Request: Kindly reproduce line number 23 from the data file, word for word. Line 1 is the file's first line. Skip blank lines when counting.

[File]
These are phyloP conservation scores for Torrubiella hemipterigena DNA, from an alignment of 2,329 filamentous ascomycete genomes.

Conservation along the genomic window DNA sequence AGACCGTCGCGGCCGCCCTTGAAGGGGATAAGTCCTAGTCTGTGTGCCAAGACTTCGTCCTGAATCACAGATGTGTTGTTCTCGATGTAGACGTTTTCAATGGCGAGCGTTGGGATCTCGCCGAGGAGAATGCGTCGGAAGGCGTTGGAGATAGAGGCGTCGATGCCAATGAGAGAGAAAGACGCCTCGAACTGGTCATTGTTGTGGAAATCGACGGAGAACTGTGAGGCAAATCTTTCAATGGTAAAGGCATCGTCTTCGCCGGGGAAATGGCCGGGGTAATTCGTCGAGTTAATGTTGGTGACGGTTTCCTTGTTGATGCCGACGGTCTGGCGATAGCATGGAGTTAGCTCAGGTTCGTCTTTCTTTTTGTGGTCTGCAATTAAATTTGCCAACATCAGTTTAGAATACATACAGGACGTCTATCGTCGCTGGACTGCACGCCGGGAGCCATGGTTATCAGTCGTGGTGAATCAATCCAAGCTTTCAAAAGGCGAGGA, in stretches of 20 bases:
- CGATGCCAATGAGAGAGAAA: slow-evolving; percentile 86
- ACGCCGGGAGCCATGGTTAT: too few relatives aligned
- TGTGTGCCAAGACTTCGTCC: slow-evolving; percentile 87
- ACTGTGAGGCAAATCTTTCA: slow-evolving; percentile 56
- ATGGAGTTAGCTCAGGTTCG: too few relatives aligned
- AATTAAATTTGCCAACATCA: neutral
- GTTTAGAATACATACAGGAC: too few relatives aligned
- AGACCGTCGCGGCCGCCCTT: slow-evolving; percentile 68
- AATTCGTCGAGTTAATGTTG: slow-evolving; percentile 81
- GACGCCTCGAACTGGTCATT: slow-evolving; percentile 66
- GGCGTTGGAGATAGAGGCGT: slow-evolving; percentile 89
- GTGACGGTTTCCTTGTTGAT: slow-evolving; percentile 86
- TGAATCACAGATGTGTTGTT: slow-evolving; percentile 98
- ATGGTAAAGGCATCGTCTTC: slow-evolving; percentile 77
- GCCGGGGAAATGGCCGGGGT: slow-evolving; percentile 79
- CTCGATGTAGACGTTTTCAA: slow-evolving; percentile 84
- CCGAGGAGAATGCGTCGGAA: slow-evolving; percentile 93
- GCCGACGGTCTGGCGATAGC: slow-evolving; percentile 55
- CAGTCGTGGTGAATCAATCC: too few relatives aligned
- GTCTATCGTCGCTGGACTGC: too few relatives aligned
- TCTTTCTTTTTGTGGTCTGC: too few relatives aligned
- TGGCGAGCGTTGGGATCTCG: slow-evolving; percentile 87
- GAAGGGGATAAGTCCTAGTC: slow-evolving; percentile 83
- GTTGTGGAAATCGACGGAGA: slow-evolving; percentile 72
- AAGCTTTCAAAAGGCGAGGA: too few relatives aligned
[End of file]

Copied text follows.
- TCTTTCTTTTTGTGGTCTGC: too few relatives aligned